Rivers and Streams
Like lakes and ponds, Maine is blessed with an abundance of rivers and streams. The primary sources for all Maine rivers are the smaller brooks and streams, which often begin in the mountains. Fed by underground springs or from rain and melting snow, brooks and streams flow downhill, merge to become larger streams, and eventually all become rivers flowing to the sea. A variety of important aquatic animals and plants live along the entire course.
River waters have been harnessed to produce electricity, benefiting all Maine citizens. Our rivers have also been used as dumping sites for the refuse of industry and waterfront communites, taking a heavy toll on water quality. Over the years, extensive efforts have been made to clean up Maine rivers. Sewage treatment plants have been installed and upgraded. The amount of industrial wastewater has been reduced and is monitored. Dams have been fitted with fish ladders allowing salmon to return to their spawning grounds. In addition, businesses like canoeing and sport fishing have created a stream of tourist dollars to interior Maine. Maine rivers are cleaner now than they have been in generations, yet there is still work to be done.
- Atlantic Salmon Rivers information. Water quality data for the Atlantic salmon rivers.
- Biomonitoring. The Biological Monitoring Program provides water quality information for a wide array of programs and initiatives.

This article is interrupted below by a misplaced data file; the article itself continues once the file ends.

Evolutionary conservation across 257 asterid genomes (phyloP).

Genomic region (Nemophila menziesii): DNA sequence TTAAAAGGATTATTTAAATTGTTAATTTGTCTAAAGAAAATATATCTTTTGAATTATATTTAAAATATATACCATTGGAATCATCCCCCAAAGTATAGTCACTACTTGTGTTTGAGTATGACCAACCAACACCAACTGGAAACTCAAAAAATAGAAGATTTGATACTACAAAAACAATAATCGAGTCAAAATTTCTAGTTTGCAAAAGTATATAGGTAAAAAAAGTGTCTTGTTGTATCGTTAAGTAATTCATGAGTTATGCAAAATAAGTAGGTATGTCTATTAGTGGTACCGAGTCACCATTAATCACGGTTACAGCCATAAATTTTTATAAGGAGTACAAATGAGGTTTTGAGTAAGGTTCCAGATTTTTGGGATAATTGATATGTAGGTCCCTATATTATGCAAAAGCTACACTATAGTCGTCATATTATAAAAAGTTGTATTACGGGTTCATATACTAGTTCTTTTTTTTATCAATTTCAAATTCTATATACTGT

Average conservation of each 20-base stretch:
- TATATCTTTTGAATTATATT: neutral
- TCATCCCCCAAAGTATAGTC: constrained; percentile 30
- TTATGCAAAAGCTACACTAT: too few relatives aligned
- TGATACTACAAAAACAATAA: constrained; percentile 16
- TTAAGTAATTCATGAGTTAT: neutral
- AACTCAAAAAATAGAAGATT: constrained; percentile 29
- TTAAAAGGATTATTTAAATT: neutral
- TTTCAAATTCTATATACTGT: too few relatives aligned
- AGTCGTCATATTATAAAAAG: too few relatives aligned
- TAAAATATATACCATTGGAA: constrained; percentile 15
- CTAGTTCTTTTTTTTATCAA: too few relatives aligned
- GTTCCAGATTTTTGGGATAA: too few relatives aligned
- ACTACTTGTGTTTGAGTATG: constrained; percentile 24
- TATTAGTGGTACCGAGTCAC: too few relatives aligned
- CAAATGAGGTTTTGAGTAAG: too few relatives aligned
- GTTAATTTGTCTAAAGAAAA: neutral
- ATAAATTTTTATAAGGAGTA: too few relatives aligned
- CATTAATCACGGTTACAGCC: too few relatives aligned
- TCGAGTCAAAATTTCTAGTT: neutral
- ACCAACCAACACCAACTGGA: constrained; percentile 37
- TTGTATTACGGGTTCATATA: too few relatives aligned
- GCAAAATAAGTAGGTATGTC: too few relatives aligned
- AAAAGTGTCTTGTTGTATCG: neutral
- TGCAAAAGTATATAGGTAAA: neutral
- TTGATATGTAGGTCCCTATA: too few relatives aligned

- Classification of Maine waters. Maine's classification system establishes water quality goals for the state.
- Illegal fish stockings. Illegal fish stockings threaten Maine lakes and rivers. (off-site)
- Fish consumption advisories (off-site). The Bureau of Health is responsible for recommending the warnings on eating fish based on the presence of chemicals
- Sustainable water use program (water use). The reporting program includes separate reporting thresholds for withdrawals from rivers, streams and brooks; lakes; and groundwater.
- TMDLs and 305b/303d. The "303d" list identifies water quality limited waters within the state, causes and sources of nonattainment of standards, and a timetable for the development of TMDLs (Total Maximum Daily Loads) or other management processes to address attainment.
- Volunteer River Monitoring Program. The VRMP is a network of volunteer groups participating in quality-assured river and stream sampling.